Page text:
7 Seductive Scenes to Sweep Her Off Her Feet


Contender for the World: Devil’s Bride by Stephanie Laurens.
My Verdict: Hilariously seductive.

Click on the image to enlarge it.

Click on the image to enlarge it.

It Sounds About Perfect


Contender for New Zealand: Blue Creek Bachelor by Joanne Hill.
My Verdict: A wonderfully sweet romance with a decent splash of suspense.

Blue Creek Bachelor

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The winner of the Sweet Romance is:

Sweet Romance

Here’s An Idea. Continuing Education in An Hour. What Do You Think?


In 2012 LIANZA conducted a Career Survey in which some respondents indicated there were not enough continuing education opportunities available (p.64). There was also a strong preference (64.02%, p. 69) for Continuing Professional Development to be undertaken during work time rather than after hours.

I agree that there is a limited range of professional development opportunities that are directly relevant to my job in a New Zealand library and affordable in both time and money.

Here’s my idea: I develop a series of self-paced online courses that only take 60 minutes to complete and provide participants with a one page blueprint to use within their workplace.

The content would be based on your suggestions but ideally would focus on learning real world NZ library skills such as ‘questions to ask when someone wants help with their ereader’, project management and readers advisory.

The courses would be self-paced so you can enrol at any time and only take 60 minutes meaning you could complete them in between desk shifts. There is no need to hire staff to cover while others are learning and you can apply your learning the same day you receive it. You would come away with a one-page blueprint to enable you to easily apply your learning to your job.

What do you think?

I’ll let you know if there is interest in developing this idea further, who knows, maybe I’ll start a kickstarter campaign to get it off the ground.

In The Neighbourhood


Contender for the World: 16 Lighthouse Road by Debbie Macomber
My Verdict: Too many cozy characters spoil the romance.

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Click on the image to enlarge it.

How A Library School Holiday Programme Created Movie-Style Soundtrack Of Local History Story


I asked Harley Couper, Learning Centre Tutor and Reference Librarian, from Tauranga City Libraries how they used their school holiday programme to create a movie-style soundtrack of a local history story.

In the April school holidays one of the ways Tauranga City Libraries commemorated the Battle of Gate Pa by creating a Booktrack ebook. Can you tell me more?
I was excited about finding new ways to present Primary Sources around Gate Pa, so I created a Booktrack using Chief Hori Ngatai’s translated account of the attack. You can experience it here.

With the help of our Children and Teen Librarians we made a simplified version of this text appropriate to a 10 or 11 year old reading level. We used this ready-made text in a holiday programme that coincided with Tauranga’s 150 year commemoration of the Battle of Gate Pa and Te Ranga.

How was the holiday programme structured?
The class began with each child choosing a book from Booktrack to listen to. We then talked about what we had heard and broke these down into three audio components:

  1. Soundtracks (how did that make you feel?)
  2. Ambience (what’s the ambience of a café, forest, this room?)
  3. Effects (did anyone hear gasps, gunshots, burps, footsteps?)

We then guided the class through how to log in and create a new Booktrack with each child using a Word document to cut and paste the Hori Ngatai account into their new Booktrack. Finally, in stages, we added sound layers and learned how to overlap and layer them for a full effect. We had a couple of sound effects that could be added (a haka and a bugle call) but the site itself has a massive collection of sounds that you can browse and search through.

Who attended and what was the response like?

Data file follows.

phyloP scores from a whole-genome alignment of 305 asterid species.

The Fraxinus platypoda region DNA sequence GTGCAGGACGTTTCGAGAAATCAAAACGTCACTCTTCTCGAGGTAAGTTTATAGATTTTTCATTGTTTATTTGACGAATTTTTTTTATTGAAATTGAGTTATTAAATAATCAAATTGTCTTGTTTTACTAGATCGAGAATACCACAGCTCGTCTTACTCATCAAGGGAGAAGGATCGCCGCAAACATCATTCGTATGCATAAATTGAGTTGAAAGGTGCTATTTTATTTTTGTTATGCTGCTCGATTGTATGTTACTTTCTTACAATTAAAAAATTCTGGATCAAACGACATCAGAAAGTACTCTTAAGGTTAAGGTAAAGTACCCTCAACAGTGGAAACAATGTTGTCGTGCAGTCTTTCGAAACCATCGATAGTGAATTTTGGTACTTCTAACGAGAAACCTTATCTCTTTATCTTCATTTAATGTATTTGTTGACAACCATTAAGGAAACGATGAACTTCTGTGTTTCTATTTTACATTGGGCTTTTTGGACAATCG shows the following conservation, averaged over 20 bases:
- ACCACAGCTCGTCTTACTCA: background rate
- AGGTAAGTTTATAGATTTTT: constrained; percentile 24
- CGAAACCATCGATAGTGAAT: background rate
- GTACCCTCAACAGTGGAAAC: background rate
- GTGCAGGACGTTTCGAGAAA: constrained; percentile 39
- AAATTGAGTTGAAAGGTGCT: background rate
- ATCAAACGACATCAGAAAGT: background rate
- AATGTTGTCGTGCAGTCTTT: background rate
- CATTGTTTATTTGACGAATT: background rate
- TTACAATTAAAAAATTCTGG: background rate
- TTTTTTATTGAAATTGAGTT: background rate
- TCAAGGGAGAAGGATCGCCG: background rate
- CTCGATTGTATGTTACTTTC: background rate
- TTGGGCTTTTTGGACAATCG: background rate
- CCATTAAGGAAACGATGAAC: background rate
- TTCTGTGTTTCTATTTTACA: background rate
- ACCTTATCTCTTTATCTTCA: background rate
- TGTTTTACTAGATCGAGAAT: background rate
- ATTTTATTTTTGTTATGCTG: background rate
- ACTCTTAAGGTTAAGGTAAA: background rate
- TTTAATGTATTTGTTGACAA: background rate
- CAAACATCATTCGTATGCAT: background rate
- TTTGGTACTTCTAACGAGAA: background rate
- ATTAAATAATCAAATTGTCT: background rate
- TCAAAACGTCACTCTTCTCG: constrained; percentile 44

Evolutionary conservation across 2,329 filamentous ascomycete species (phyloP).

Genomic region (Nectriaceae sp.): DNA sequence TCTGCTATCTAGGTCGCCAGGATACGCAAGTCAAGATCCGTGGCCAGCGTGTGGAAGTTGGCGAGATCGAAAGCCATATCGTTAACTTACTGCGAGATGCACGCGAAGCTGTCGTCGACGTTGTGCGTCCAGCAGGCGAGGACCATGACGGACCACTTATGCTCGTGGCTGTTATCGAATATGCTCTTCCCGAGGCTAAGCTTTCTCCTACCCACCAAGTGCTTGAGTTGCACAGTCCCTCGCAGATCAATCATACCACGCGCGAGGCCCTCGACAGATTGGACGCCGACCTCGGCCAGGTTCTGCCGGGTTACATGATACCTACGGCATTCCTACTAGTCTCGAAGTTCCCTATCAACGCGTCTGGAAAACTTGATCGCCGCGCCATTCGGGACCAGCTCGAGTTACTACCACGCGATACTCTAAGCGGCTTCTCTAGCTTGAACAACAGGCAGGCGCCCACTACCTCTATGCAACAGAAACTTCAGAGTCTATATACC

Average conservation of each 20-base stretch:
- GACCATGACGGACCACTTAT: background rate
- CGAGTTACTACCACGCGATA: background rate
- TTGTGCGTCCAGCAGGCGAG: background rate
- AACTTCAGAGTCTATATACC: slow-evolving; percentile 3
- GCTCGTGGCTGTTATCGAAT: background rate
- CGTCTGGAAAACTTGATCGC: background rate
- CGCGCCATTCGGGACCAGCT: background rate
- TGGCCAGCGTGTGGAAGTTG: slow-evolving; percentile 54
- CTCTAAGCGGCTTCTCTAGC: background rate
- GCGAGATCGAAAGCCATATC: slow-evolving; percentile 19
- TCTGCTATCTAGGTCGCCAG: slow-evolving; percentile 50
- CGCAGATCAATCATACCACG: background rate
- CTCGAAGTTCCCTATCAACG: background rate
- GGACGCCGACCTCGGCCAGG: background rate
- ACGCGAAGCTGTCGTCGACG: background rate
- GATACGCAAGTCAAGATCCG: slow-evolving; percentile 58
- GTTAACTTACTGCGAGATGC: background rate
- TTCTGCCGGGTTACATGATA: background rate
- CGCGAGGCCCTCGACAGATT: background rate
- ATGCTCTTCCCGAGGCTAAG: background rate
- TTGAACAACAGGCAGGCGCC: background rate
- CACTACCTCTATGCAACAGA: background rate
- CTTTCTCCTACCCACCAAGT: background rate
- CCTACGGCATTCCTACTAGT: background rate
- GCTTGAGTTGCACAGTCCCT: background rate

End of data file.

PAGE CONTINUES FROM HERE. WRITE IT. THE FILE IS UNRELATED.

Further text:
We aimed it at 10-11 year olds kids. We advertised  it as Audio Engineering, a mistake really, but at the time we had two ideas on the boil and were uncertain whether our IT guys could have Chrome installed in our Learning Centre in time. (There are Booktrack Apps for consuming commercial and locally produced Booktracks but you need a PC running Chrome or Opera to create content.)

Bookings were slower than other programmes I think in part because it’s so new. Everyone knows what Lego or Comic Design is but what’s Booktrack or Audio Engineering? We still managed to get  a full class though and the response was delightful. In libraries we are used to engagement sounding like a loud buzz, but with the Booktrack programme the kids were silent and totally transfixed as they chose and mixed their sound tracks. 

We had 100% positive feedback and comments like “this was a hundred thousand billion excellent!” and “This was a great idea…you should run it again next holidays”. So this July 10 and 17 over Matariki we’ll run two programmes, each an hour and a half.

What advice would you give to other libraries considering creating their own Booktrack ebooks?

  • Have fun at the start describing soundtracks, ambience and sound effects (the three audio components).
  • Providing the text allows the kids to focus on one creative process (the sound engineering).
  • Use Booktrack Classroom the education version of it as otherwise kids need to have their own emails etc to log in.
  • In hindsight out text was a bit too long, we could have made it shorter. Using a brief text will allow the kids to complete their story, much more satisfying.

No Room For Romance


Contender for New Zealand: Blackpeak Station by Holly Ford.
My Verdict: Plenty of details about NZ high country farm life, but Charlotte’s love life, whilst active, is left strictly to the reader’s imagination.

Blackpeak Station

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The winner of the Rural Romance Lovematch is:

Rural Romance

Homage to Rangiora

Reblogged from Heroes Mingle:

Read this article and more in Weve

In October 2012 I moved from Auckland to Rangiora to work for Waimakariri Libraries. Waimakariri is the second fastest growing region in New Zealand – a community brimming with rejuvenation and opportunity. With more than 1200 people visiting Waimakariri Libraries each day my role was to lead and manage strategic projects that will open doors for enquiring minds. My primary focus was on two projects: the rebuild of the Kaiapoi Library after the Canterbury earthquakes, and the implementation and delivery of RFID self-service kiosks.

In March I returned to Auckland for personal reasons and I’ve written this article to pay homage to the many Rangiora Library customers I was fortunate enough to meet and come to know. The connection community members have with the library is personal and unique and it is important that we as librarians take the time to listen and strengthen those connections.